I read this article with a google reader app on my phone. The very next item that came up in my list was a picture of a puppy from Cute Overload, a site that shows pictures of “cute” animals. With your words still fresh in my mind, I had to think- is there still power in “the gaze” even through a picture or a video?
    There have been many occassions in which a “cute” picture of an animal has given me pause. When I see a picture of a cow in a pasture, ear tagged and all, I feel a deep, horrible shame (no matter how comically far its tongue sticks out). The same goes for chickens, pigs, sheep, etc. This “digital gaze” certainly has an effect on me, one similar to (but not quite as strong) as the guilt I feel when I greet cows or sheep while on my longer walks (having lived in Scotland and now Denmark, both are fairly common sights even in urban areas). I certainly feel this shame that you describe, both in real life and while looking at pictures or videos. Is there hope to be had in a “digital gaze,” that someone who looks at pictures and videos of farm animals (or puppies and kitties for that matter) will feel increasingly conscious/shameful of their consumption habits? Can someone “submit to” a gaze that occurs through an image?

  2. carolyn z says:

    “Human” is a constructed identity which rests upon the rejection of that we’ve defined as “animal”. As with all other false dichotomies of the ego, the animal goes into our shadow self. So when we see animals externally, we are bound to project upon them and see the shame of our shadow in them.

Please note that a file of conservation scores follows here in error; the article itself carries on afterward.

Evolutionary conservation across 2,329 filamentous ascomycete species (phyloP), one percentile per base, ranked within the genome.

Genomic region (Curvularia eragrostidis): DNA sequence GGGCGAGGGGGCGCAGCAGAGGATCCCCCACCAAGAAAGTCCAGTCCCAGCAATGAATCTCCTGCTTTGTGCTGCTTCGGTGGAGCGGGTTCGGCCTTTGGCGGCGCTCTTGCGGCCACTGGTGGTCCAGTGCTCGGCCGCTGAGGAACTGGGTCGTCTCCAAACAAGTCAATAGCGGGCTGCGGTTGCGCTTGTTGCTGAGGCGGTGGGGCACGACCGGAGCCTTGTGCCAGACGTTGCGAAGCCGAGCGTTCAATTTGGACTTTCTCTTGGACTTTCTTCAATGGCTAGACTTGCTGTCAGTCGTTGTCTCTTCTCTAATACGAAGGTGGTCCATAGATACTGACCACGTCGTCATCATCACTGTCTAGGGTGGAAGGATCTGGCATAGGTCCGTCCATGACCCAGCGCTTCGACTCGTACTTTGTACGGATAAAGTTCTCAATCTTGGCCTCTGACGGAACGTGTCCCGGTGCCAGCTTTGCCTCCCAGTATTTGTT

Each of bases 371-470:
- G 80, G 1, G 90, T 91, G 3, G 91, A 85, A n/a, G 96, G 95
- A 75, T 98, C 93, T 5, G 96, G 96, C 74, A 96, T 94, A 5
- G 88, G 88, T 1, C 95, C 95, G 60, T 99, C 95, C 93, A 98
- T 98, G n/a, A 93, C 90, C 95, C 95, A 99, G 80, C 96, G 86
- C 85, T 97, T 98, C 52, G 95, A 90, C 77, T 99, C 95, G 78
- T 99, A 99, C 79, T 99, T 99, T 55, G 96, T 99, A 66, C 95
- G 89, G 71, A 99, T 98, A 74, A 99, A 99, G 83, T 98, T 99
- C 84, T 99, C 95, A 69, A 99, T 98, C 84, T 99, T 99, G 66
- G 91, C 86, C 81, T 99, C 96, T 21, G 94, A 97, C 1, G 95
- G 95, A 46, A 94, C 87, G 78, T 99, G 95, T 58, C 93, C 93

The things we’ve disowned do not go away, they just go beneath consciousness. When faced with that which we’ve disowned– the animal– some of us may relate to our reactions and shame by going towards, and others by going away, and others by freezing, doing nothing. We are at once terrified of and drawn to that which we call “animal”. Because really “animal” is just an idea– it no more than a part of ourselves whose realities we have dismissed from consciousness. An identity always relates with shame to that which it has banned to its own shadow.

    This kind of thing comes with the psychological territory of being part of any oppressive social group, of being the Self to an Other, as Simone de Beauvoir and other theorists have named it. Animals are the ultimate Other– they are the psychospiritual trash cans of all that humanity has disowned.

  3. CQ says:

    The beautiful eyes, bronze coloring, and shaggy beard in that photo are the spitting image of my neighbor’s dog, Truffle! :-)

    I can relate to your hypothesis, James, in the sense that to this day I live with regrets — with shame — over how I sometimes lorded it over my canine companions.

    Knowing that I could have been kinder makes me choke up every time I think about these incidents. Walking past a church yard where my last dog friend left earth’s scene inevitably brings back memories of what I could’ve done better.

    The fact that each dog was always instantly forgiving — expressing exuberant affection as soon as I came to my senses and humbly apologized — gives me hope that one day I will be able to move beyond the still-repenting stage to the point of completely forgiving myself.

    I think I owe this to them, even though they’re gone now. They wouldn’t want the reformed me to keep holding on to self-recrimination. As I work my way through these things, their honesty, uprightness, innocence, and generous spirit continue to teach me.

    Looking back, I believe the reproachful gazes were their way of telling me, “You’re not living up to who I know you to be. I know the real you — the respectful you, the kind you, the patient you, yes, the forgiving you — underneath that mask you’ve put on. So quit living a lie and quit trying to fool me. I know the true you — the you that would never hurt my feelings or make me afraid, not for all the world. So see yourself as I see you. Love yourself as I love you.”

    Having written this just now, I’m realizing that letting go of all vestiges of shame is the best way I can honor them — can thank them for “the sincerity of their gaze.”